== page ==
15. Stanford: The Cardinal have a massive, deep front line, but their lack of a point guard and turnover issues are a concern when compared to some of the elite defenses still dancing.

16. Dayton: The Flyers are simply at a talent deficit compared to everyone else left in the tournament. But they were at a talent deficit against Ohio State and Syracuse, and they’ll draw Stanford with a chance to get to the Elite 8. Archie!

IUPUI to become Horizon League’s 10th member

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The Horizon League officially announced this week that IUPUI will be replacing Valparaiso as the league’s 10th member. Valpo left to replace Wichita State in the Missouri Valley.

“We are excited to welcome IUPUI to the Horizon League family,” Horizon League commissioner Jon LeCrone said. “The Jaguars bring us tremendous competitive potential, particularly in men’s basketball, along with an engaged and energized city. Their addition solidifies our broad community partnerships in Indianapolis and is the right school at the right time.”

IUPUI — which stands for Indiana University-Purdue University-Indianapolis — has been a member of the Summit League, which will be left with eight teams now that the Jaguars have departed. They’ve made it to one NCAA tournament, back in 2003, and have been a full-fledged member of Division I for 19 years. That was the year before NBA point guard George Hill enrolled. Current head coach Jason Gardner has been there for three years but has yet to record a winning season; IUPUI has not been over .500 since 2011, when Ron Hunter was still the head coach.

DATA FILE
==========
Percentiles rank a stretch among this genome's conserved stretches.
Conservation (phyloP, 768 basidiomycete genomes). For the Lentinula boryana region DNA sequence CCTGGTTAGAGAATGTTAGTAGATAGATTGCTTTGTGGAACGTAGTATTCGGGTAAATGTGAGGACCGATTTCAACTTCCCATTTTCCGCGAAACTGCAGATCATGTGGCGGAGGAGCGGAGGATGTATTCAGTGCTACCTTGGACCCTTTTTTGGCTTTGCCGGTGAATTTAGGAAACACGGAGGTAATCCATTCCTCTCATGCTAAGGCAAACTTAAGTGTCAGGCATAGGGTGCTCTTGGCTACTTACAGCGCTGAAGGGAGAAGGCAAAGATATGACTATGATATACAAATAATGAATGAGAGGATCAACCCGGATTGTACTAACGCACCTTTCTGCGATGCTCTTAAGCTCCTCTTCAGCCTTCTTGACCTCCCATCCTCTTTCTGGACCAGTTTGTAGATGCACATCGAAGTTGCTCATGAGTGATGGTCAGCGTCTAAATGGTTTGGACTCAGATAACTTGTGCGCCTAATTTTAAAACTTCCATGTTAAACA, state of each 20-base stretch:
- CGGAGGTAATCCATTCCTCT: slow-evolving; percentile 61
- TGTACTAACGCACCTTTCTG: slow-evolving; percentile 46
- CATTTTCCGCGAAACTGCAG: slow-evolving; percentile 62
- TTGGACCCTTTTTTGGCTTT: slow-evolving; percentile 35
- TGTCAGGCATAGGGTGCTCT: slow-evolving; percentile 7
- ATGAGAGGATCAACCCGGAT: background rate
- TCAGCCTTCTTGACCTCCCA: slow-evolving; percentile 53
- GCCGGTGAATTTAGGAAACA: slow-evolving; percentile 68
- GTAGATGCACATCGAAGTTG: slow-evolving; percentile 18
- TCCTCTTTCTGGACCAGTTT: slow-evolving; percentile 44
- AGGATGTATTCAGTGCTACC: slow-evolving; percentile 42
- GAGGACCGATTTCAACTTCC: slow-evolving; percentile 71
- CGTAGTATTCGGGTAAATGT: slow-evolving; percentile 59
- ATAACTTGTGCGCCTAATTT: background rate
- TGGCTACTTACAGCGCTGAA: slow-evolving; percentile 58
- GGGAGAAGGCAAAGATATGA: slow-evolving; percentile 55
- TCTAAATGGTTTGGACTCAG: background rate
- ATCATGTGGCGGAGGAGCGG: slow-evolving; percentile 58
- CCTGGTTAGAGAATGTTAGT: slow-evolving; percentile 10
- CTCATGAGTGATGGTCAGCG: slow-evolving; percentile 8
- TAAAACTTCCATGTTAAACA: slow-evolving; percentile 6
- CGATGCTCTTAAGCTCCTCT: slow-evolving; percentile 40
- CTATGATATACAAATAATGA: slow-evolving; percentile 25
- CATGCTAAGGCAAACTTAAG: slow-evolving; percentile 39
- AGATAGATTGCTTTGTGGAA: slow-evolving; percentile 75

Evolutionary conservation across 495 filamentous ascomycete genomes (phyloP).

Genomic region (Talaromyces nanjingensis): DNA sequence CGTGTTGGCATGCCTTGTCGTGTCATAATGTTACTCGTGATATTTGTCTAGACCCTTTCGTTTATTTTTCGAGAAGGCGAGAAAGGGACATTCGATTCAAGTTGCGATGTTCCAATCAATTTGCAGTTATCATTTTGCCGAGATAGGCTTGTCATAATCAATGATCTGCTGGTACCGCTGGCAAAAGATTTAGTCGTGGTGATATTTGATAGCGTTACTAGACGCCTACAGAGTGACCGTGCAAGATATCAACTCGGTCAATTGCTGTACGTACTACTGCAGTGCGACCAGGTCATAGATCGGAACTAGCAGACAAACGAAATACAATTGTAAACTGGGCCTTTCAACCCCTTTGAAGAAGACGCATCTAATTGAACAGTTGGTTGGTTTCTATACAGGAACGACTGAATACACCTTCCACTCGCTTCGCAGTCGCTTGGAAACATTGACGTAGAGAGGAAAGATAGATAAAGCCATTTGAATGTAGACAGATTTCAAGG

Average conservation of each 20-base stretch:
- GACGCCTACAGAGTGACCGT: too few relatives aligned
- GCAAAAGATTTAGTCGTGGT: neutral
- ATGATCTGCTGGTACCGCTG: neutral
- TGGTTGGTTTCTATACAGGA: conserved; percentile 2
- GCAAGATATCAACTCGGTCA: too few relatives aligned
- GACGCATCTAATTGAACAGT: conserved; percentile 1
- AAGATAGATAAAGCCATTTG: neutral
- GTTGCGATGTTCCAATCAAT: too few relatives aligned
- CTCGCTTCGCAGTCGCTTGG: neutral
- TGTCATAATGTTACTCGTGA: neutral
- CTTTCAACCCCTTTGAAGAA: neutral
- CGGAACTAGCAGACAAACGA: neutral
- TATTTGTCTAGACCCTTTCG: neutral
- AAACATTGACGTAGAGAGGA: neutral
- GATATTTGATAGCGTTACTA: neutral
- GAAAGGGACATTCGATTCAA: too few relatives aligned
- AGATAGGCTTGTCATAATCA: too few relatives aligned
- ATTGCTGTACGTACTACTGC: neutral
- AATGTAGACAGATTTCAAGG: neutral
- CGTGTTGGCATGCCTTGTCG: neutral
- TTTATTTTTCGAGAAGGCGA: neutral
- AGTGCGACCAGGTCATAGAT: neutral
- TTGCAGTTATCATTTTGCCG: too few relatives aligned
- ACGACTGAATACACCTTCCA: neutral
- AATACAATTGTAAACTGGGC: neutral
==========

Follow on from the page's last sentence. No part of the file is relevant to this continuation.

“We are excited about engaging with the other Horizon League member institutions to enhance the overall competitiveness of the league,” said IUPUI Director of Athletics Dr. Roderick Perry. “As an institution and athletics department, our mission, vision, and core values align closely with the Horizon League. This is an important step forward in the life of our athletics department.”

Former Louisville standout Chris Jones shot in Memphis

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Former Louisville point guard Chris Jones was shot while playing basketball in his native Memphis on Tuesday night.